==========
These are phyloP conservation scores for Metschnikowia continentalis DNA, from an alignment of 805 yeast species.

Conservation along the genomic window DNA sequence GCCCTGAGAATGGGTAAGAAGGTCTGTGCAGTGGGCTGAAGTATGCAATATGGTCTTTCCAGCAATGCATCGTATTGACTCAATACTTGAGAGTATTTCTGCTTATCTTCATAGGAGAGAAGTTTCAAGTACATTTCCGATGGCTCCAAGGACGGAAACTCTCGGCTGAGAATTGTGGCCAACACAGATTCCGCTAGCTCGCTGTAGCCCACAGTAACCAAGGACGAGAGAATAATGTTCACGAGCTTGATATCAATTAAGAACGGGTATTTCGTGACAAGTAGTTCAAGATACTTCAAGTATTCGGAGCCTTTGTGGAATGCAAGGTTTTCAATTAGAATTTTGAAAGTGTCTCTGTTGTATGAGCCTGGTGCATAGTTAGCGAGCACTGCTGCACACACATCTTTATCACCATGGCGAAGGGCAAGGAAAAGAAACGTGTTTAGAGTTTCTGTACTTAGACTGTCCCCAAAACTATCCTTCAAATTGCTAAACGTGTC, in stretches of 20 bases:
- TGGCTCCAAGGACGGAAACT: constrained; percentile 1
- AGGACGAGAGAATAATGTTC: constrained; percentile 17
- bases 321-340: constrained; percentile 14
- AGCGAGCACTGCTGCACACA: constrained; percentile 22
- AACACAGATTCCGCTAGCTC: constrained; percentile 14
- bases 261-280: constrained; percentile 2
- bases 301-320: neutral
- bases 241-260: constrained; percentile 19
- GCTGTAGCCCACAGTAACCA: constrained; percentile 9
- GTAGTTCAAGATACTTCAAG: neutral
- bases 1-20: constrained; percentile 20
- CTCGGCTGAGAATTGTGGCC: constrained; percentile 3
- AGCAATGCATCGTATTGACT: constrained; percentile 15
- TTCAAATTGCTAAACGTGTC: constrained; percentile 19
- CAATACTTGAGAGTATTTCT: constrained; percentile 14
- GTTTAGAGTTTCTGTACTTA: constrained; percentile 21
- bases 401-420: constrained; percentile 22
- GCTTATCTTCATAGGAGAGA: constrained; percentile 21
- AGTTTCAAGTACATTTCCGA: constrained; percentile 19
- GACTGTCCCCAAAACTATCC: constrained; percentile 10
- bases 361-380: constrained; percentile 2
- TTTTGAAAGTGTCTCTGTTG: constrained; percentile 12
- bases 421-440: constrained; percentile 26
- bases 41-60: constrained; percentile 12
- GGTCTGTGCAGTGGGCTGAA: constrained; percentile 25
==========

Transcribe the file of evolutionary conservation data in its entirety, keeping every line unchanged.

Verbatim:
These are phyloP conservation scores for Metschnikowia continentalis DNA, from an alignment of 805 yeast species.

Conservation along the genomic window DNA sequence GCCCTGAGAATGGGTAAGAAGGTCTGTGCAGTGGGCTGAAGTATGCAATATGGTCTTTCCAGCAATGCATCGTATTGACTCAATACTTGAGAGTATTTCTGCTTATCTTCATAGGAGAGAAGTTTCAAGTACATTTCCGATGGCTCCAAGGACGGAAACTCTCGGCTGAGAATTGTGGCCAACACAGATTCCGCTAGCTCGCTGTAGCCCACAGTAACCAAGGACGAGAGAATAATGTTCACGAGCTTGATATCAATTAAGAACGGGTATTTCGTGACAAGTAGTTCAAGATACTTCAAGTATTCGGAGCCTTTGTGGAATGCAAGGTTTTCAATTAGAATTTTGAAAGTGTCTCTGTTGTATGAGCCTGGTGCATAGTTAGCGAGCACTGCTGCACACACATCTTTATCACCATGGCGAAGGGCAAGGAAAAGAAACGTGTTTAGAGTTTCTGTACTTAGACTGTCCCCAAAACTATCCTTCAAATTGCTAAACGTGTC, in stretches of 20 bases:
- TGGCTCCAAGGACGGAAACT: constrained; percentile 1
- AGGACGAGAGAATAATGTTC: constrained; percentile 17
- bases 321-340: constrained; percentile 14
- AGCGAGCACTGCTGCACACA: constrained; percentile 22
- AACACAGATTCCGCTAGCTC: constrained; percentile 14
- bases 261-280: constrained; percentile 2
- bases 301-320: neutral
- bases 241-260: constrained; percentile 19
- GCTGTAGCCCACAGTAACCA: constrained; percentile 9
- GTAGTTCAAGATACTTCAAG: neutral
- bases 1-20: constrained; percentile 20
- CTCGGCTGAGAATTGTGGCC: constrained; percentile 3
- AGCAATGCATCGTATTGACT: constrained; percentile 15
- TTCAAATTGCTAAACGTGTC: constrained; percentile 19
- CAATACTTGAGAGTATTTCT: constrained; percentile 14
- GTTTAGAGTTTCTGTACTTA: constrained; percentile 21
- bases 401-420: constrained; percentile 22
- GCTTATCTTCATAGGAGAGA: constrained; percentile 21
- AGTTTCAAGTACATTTCCGA: constrained; percentile 19
- GACTGTCCCCAAAACTATCC: constrained; percentile 10
- bases 361-380: constrained; percentile 2
- TTTTGAAAGTGTCTCTGTTG: constrained; percentile 12
- bases 421-440: constrained; percentile 26
- bases 41-60: constrained; percentile 12
- GGTCTGTGCAGTGGGCTGAA: constrained; percentile 25